Airbnb, Dropbox, and Reddit are among the most famous graduates to have come out of Y Combinator, the prolific US accelerator.
It's no coincidence the incubator's star alumni are largely American, along with most of their classmates. Since launching in 2005, Y Combinator has run its famed founder-training programme exclusively out of California, disqualifying candidates unable to relocate to Silicon Valley.
But this summer, for the first time in 15 years, Y Combinator (YC) moved its training-programme online — forced to adapt in a pandemic.
As a result, the incubator's programme data shows that YC more than doubled its intake of European founders during lockdown.
YC's most recent cohort welcomed 26 founders from Europe; up from just 12 last summer and just 7 in 2018.
European startups still only constitute 14% of the latest cohort. Yet this marked increase suggests YC is becoming more firmly established in Europe.
Dalton Caldwell, a YC Partner who leads admissions, confirmed YC had seen an increase in European applications, particularly from France and the UK.
YC's move online also signals a much more global outlook for the accelerator, which has backed over 2000 startups.
Aside from Europe, YC's first fully-remote bootcamp also welcomed over 20 founders from Asia.
“The biggest logistical problem is solved [now]...You’re on par with a US founder,“ Iain Usiri, a Tanzanian founder, told online publication Rest of World.
Filling the European YC void
YC's advance into Europe — albeit via Zoom — will come as welcome news to local founders.
Despite the recent boom of accelerator programmes in Europe, arguably none have attained YC's portfolio success, network or kudos.
YC companies have seen valuations of over $12m at seed level, and graduates also report getting an instant 'foot in the door' with top investors.
Now, those 'doors' are also being swung open for the likes of London fintech Heron, who joined YC's summer 2020 cohort remotely from the UK.
"YC's Demo Day gave us access to Silicon Valley investors [for the first time], helping us close a $1m pre-seed in a little under three weeks," Heron cofounder Jamie Parker told Sifted.
"It has also made our pivot to a B2B offering and US expansion far easier," adding that the remote experience was "seamless."
Parker also predicts that European founders will now flock to YC, helping to boost the local ecosystem.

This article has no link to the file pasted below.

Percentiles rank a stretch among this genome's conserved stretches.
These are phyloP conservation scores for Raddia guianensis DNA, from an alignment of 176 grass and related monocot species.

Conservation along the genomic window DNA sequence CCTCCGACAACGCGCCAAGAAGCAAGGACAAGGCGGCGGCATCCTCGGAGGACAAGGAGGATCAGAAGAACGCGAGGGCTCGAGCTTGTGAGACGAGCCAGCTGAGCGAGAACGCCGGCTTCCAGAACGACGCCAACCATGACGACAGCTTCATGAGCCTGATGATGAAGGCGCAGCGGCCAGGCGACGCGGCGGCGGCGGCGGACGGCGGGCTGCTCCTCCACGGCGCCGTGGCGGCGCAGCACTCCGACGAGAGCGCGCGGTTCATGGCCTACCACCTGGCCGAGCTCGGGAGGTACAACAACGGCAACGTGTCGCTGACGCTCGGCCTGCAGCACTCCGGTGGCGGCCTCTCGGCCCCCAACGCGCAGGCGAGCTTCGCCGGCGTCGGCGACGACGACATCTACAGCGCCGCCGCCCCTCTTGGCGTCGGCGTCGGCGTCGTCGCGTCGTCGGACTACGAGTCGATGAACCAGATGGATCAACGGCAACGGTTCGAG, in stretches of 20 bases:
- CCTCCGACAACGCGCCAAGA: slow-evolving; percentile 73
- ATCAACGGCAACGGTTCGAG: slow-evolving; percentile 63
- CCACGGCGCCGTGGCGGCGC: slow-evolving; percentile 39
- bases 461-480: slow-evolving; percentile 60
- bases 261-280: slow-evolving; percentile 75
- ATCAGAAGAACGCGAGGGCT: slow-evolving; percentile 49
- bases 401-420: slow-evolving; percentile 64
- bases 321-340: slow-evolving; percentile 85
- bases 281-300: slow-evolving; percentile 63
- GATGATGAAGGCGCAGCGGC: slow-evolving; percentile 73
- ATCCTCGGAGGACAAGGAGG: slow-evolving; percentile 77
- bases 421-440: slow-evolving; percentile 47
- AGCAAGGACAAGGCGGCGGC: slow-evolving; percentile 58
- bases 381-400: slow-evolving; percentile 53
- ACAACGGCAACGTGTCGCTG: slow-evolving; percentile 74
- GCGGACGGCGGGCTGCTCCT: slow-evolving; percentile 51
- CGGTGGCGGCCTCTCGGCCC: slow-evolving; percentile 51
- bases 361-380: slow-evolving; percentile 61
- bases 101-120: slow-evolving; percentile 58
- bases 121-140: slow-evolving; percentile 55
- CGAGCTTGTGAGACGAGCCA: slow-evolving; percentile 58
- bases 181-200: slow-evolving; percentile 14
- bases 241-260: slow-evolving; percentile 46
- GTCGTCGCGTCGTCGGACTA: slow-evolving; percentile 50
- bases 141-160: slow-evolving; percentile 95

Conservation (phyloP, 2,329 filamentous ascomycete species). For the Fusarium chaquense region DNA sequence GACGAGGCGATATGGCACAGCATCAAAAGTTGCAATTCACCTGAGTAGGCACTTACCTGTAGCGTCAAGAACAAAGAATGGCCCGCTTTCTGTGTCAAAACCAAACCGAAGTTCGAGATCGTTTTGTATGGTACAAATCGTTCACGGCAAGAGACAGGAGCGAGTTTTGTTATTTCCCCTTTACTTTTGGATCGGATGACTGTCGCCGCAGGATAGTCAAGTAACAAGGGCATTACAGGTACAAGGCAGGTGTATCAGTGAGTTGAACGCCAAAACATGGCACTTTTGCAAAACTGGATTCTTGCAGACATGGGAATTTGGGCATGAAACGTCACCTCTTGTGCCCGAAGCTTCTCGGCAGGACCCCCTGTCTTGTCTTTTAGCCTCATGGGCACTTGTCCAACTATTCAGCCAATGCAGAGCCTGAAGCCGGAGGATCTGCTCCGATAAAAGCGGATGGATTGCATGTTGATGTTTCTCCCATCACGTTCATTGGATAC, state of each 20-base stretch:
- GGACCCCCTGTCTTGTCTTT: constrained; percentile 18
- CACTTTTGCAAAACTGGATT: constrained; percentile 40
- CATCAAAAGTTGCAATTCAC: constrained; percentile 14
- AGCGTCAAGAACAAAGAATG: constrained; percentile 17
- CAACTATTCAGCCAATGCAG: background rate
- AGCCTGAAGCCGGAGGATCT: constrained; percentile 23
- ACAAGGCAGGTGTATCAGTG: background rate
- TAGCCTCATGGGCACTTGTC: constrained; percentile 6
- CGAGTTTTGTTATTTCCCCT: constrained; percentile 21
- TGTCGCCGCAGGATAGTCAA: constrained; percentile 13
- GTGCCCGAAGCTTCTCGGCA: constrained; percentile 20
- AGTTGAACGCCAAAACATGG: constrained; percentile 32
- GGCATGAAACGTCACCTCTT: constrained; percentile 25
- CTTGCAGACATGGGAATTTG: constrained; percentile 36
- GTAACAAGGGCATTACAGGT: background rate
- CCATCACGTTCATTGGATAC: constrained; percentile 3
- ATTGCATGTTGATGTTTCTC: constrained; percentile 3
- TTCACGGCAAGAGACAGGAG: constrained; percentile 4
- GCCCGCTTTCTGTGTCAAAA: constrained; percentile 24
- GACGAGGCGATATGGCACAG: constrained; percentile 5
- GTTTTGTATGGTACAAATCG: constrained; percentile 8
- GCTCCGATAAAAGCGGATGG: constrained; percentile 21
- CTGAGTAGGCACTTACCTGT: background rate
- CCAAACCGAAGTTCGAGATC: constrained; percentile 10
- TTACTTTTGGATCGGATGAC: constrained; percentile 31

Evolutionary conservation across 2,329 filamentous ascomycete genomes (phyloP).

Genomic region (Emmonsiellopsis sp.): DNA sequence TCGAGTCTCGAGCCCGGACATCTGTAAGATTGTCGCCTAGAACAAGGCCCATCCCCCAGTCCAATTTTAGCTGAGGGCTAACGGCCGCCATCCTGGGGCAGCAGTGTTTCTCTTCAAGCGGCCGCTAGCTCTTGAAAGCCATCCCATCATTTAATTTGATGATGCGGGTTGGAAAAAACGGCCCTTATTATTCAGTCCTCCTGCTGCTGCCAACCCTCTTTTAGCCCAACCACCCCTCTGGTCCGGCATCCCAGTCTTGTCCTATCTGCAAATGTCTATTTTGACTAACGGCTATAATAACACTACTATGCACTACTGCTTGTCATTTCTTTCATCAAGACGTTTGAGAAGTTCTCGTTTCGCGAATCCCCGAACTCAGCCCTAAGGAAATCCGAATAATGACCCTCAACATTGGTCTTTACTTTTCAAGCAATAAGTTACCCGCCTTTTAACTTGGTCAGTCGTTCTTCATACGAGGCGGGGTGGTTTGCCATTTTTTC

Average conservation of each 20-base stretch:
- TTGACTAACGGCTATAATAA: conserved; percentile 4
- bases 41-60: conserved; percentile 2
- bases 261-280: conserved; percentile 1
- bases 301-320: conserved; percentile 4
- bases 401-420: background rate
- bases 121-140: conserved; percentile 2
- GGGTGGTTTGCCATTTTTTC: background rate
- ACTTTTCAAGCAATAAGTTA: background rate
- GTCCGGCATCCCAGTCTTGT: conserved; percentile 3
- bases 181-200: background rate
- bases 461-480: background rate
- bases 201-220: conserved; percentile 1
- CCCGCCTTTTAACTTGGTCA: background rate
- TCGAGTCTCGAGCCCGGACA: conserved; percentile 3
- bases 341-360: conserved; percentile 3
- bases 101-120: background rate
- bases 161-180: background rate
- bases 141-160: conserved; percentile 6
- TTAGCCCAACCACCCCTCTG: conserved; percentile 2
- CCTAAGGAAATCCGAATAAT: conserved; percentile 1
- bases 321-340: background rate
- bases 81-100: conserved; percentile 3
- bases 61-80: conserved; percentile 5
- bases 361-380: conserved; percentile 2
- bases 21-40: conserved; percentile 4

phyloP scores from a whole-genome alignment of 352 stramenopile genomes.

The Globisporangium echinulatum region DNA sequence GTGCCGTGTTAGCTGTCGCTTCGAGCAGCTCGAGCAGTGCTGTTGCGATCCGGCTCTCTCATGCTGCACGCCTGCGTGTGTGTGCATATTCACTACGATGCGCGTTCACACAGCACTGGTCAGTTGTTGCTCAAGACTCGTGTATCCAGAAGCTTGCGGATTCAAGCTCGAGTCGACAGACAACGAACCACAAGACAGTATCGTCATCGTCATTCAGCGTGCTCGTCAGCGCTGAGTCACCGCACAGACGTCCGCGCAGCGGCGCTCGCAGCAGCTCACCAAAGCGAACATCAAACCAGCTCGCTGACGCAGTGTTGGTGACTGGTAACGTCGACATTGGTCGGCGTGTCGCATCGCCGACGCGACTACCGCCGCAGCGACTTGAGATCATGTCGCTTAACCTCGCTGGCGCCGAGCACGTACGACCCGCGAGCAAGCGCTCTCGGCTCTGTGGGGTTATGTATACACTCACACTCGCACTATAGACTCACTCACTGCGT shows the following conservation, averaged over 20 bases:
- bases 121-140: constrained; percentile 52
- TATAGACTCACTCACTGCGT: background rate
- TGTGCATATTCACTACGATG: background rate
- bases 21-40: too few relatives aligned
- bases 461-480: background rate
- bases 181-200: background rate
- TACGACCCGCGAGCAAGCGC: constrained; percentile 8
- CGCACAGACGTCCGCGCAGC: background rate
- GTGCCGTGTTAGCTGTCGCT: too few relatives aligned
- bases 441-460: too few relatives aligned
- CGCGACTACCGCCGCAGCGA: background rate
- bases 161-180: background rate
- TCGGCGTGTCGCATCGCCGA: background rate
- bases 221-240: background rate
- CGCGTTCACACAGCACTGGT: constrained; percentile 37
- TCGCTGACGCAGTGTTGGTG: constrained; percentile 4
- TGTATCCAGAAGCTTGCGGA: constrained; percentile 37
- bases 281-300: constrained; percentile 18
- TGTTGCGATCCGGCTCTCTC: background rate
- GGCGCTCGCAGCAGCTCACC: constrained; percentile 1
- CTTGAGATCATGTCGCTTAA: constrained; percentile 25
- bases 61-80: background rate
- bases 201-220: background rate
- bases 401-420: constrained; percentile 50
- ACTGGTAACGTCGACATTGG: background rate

"I imagine the Winter 21 batch will be even more international," he said. " There will be more competition for top talent among European accelerators."
But it's not just accelerators like Entrepreneur First, Antler and Founder's Fund who'll be watching.
Early-stage funds like Seedcamp may also have to compete with inflated valuations.
"Doing YC is often an alternative to raising a pre-seed and generally increases seed prices a lot, which obviously has an impact on the business model of seed firms," Entrepreneur First CEO Matt Clifford tells Sifted.
Nonetheless, Clifford added that his own accelerator was unlikely to compete directly with YC, given Entrepreneur First focuses on finding individuals rather than fully-fledged companies.
Meanwhile, Antler told Sifted in a comment it was "very excited" to see YC enter the European startup scene, exposing its portfolio to top investors.
YC's European stars
YC has already witnessed European founders at their best.
Stripe, now the world's most highly-valued private fintech, is among its top graduates with European roots.
Stripe founders Patrick and John Collison left their native Ireland in 2007 to attend YC's Bootcamp, having being accepted for an earlier project. The brothers' move to San Francisco soon then laid the foundations for Stripe.
Meanwhile, London fintech GoCardless was part of the Summer 2011 cohort, ultimately inspiring their pivot into reoccurring payments.
Amsterdam's MessageBird is also a star YC alumni from 2017, as is Portugal's Unbabel; an AI-powered translation service.
Now, by going online, YC could help turbo-fuel the rise of more European founders.
This follows in the footsteps of US venture funds like Sequoia and Accel, who have also moved over to Europe in a mission to grow the continent's pool of just under 100 unicorns.